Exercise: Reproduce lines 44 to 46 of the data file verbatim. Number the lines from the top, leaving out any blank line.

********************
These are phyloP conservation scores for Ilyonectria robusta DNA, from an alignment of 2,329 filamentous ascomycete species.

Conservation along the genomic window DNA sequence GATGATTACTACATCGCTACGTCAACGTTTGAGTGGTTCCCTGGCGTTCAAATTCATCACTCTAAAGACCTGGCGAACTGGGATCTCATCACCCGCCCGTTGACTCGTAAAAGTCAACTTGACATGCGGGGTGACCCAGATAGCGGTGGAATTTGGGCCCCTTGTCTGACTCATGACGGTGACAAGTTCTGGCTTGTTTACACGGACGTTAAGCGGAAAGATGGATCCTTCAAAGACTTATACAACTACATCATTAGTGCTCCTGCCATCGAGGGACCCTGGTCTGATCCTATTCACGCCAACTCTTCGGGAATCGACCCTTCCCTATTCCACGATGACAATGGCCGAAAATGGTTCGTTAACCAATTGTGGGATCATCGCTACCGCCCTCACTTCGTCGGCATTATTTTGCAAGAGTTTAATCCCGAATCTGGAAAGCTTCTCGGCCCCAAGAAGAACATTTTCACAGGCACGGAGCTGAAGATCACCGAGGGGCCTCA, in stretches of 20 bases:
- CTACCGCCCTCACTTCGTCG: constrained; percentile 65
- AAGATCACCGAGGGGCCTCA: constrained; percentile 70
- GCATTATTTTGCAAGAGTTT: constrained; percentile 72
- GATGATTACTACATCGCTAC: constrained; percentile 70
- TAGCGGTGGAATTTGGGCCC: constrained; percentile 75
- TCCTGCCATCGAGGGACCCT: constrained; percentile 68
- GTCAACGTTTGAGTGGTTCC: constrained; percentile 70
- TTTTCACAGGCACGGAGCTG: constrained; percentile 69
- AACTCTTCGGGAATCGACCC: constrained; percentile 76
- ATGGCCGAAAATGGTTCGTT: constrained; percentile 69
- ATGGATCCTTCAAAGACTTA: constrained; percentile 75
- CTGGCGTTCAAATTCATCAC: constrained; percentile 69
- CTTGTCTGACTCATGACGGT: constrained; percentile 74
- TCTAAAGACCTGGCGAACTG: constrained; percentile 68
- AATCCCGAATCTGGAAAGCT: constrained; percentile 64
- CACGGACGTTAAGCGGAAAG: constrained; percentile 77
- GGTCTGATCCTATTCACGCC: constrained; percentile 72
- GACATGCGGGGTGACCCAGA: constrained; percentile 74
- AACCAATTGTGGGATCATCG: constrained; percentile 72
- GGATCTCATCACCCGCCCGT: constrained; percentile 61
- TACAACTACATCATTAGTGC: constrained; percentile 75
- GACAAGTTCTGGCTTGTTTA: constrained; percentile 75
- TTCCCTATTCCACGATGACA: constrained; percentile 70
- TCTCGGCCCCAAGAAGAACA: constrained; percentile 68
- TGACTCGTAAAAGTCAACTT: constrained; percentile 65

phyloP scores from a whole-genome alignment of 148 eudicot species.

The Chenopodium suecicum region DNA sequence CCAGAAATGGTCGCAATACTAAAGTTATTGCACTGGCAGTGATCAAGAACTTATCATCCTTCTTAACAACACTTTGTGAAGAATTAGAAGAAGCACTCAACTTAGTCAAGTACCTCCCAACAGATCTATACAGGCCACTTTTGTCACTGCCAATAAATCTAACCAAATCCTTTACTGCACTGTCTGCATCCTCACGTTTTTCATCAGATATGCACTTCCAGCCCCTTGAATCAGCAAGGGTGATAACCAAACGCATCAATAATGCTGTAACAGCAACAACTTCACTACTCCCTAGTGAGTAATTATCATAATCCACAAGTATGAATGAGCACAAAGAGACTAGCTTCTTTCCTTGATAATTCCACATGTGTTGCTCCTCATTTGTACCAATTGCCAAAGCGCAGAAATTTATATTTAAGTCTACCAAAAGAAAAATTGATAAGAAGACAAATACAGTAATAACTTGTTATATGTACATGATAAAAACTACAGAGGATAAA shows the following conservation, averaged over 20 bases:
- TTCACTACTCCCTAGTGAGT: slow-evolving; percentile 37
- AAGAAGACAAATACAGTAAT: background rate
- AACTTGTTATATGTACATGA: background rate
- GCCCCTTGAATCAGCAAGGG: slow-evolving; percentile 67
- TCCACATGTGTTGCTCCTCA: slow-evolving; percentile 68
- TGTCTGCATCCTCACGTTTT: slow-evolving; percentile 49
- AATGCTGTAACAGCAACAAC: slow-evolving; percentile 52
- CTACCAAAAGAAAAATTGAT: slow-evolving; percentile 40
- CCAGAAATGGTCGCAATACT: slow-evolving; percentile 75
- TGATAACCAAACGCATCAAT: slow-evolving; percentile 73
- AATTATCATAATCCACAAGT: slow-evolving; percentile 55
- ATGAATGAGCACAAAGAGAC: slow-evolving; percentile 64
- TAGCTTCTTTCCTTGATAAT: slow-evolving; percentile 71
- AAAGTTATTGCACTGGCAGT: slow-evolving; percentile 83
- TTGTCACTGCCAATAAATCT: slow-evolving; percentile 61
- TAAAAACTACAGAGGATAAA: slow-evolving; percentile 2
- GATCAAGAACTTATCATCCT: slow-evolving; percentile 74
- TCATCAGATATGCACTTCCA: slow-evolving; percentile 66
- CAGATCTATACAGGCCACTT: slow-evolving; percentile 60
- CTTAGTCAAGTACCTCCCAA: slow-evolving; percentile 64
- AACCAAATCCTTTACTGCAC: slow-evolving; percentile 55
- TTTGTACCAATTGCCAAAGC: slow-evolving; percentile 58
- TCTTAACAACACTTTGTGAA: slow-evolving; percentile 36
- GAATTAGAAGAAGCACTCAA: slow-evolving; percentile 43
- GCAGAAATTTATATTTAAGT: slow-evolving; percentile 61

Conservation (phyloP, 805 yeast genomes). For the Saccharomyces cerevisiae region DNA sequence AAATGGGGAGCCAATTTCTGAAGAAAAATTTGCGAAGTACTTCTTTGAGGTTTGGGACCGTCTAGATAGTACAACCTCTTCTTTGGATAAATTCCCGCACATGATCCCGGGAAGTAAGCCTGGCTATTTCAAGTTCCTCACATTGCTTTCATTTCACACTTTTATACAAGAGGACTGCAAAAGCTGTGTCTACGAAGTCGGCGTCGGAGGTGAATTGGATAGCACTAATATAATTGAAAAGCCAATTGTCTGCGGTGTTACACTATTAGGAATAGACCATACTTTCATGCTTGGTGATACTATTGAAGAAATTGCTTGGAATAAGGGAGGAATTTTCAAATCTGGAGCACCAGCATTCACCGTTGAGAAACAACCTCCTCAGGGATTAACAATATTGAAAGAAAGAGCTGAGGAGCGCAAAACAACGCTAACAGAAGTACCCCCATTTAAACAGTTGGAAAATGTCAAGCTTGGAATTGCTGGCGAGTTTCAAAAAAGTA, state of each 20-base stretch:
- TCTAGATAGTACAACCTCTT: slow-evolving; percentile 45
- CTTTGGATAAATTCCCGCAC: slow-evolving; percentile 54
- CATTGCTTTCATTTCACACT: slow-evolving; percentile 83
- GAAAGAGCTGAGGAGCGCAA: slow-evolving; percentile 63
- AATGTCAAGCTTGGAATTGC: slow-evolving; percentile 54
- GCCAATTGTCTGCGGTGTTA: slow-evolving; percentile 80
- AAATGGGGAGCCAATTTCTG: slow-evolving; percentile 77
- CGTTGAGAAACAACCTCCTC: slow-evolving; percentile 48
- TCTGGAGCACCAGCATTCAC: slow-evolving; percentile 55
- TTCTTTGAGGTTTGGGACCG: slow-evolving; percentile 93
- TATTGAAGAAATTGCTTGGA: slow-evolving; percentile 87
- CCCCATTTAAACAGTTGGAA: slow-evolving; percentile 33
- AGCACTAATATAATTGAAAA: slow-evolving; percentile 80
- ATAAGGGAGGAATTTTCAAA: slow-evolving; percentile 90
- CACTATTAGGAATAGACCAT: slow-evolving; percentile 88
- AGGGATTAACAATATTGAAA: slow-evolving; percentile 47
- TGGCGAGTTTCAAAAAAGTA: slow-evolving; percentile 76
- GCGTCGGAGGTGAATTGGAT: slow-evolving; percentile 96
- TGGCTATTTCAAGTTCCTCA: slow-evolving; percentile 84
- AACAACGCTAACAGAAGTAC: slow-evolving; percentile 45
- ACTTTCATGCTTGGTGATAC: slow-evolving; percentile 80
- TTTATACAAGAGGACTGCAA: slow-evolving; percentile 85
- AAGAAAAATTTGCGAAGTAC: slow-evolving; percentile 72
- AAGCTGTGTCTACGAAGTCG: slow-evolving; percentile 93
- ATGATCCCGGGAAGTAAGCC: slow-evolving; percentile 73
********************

- TTGTCACTGCCAATAAATCT: slow-evolving; percentile 61
- TAAAAACTACAGAGGATAAA: slow-evolving; percentile 2
- GATCAAGAACTTATCATCCT: slow-evolving; percentile 74